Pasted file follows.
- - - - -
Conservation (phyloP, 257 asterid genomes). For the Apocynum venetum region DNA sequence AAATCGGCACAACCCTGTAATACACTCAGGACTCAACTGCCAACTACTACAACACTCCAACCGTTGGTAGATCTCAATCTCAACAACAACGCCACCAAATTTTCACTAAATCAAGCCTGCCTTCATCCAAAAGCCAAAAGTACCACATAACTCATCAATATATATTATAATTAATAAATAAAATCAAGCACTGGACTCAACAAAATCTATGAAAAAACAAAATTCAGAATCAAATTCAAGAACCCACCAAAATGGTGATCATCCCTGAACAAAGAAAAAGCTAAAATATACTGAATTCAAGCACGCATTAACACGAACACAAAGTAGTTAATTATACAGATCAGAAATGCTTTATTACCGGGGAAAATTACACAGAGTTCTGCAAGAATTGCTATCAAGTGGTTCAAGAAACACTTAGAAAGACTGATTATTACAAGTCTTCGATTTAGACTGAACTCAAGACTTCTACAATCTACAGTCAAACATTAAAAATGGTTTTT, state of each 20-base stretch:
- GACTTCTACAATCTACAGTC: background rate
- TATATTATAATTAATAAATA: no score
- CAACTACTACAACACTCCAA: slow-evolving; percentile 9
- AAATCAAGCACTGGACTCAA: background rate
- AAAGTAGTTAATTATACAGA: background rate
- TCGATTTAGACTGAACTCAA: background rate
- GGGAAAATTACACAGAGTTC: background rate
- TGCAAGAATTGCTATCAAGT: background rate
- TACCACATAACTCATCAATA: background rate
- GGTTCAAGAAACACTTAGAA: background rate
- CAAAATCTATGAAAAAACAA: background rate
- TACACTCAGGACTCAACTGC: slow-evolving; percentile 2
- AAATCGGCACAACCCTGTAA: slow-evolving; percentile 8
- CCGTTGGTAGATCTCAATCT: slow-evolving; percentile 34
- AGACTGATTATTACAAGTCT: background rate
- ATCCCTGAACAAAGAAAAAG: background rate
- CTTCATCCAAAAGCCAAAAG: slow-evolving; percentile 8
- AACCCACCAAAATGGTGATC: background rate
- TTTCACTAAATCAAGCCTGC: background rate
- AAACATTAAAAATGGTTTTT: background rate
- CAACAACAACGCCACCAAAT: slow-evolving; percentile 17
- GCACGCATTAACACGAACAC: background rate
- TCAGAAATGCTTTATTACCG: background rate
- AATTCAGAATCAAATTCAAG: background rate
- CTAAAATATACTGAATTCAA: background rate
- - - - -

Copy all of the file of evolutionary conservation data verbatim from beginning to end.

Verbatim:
Conservation (phyloP, 257 asterid genomes). For the Apocynum venetum region DNA sequence AAATCGGCACAACCCTGTAATACACTCAGGACTCAACTGCCAACTACTACAACACTCCAACCGTTGGTAGATCTCAATCTCAACAACAACGCCACCAAATTTTCACTAAATCAAGCCTGCCTTCATCCAAAAGCCAAAAGTACCACATAACTCATCAATATATATTATAATTAATAAATAAAATCAAGCACTGGACTCAACAAAATCTATGAAAAAACAAAATTCAGAATCAAATTCAAGAACCCACCAAAATGGTGATCATCCCTGAACAAAGAAAAAGCTAAAATATACTGAATTCAAGCACGCATTAACACGAACACAAAGTAGTTAATTATACAGATCAGAAATGCTTTATTACCGGGGAAAATTACACAGAGTTCTGCAAGAATTGCTATCAAGTGGTTCAAGAAACACTTAGAAAGACTGATTATTACAAGTCTTCGATTTAGACTGAACTCAAGACTTCTACAATCTACAGTCAAACATTAAAAATGGTTTTT, state of each 20-base stretch:
- GACTTCTACAATCTACAGTC: background rate
- TATATTATAATTAATAAATA: no score
- CAACTACTACAACACTCCAA: slow-evolving; percentile 9
- AAATCAAGCACTGGACTCAA: background rate
- AAAGTAGTTAATTATACAGA: background rate
- TCGATTTAGACTGAACTCAA: background rate
- GGGAAAATTACACAGAGTTC: background rate
- TGCAAGAATTGCTATCAAGT: background rate
- TACCACATAACTCATCAATA: background rate
- GGTTCAAGAAACACTTAGAA: background rate
- CAAAATCTATGAAAAAACAA: background rate
- TACACTCAGGACTCAACTGC: slow-evolving; percentile 2
- AAATCGGCACAACCCTGTAA: slow-evolving; percentile 8
- CCGTTGGTAGATCTCAATCT: slow-evolving; percentile 34
- AGACTGATTATTACAAGTCT: background rate
- ATCCCTGAACAAAGAAAAAG: background rate
- CTTCATCCAAAAGCCAAAAG: slow-evolving; percentile 8
- AACCCACCAAAATGGTGATC: background rate
- TTTCACTAAATCAAGCCTGC: background rate
- AAACATTAAAAATGGTTTTT: background rate
- CAACAACAACGCCACCAAAT: slow-evolving; percentile 17
- GCACGCATTAACACGAACAC: background rate
- TCAGAAATGCTTTATTACCG: background rate
- AATTCAGAATCAAATTCAAG: background rate
- CTAAAATATACTGAATTCAA: background rate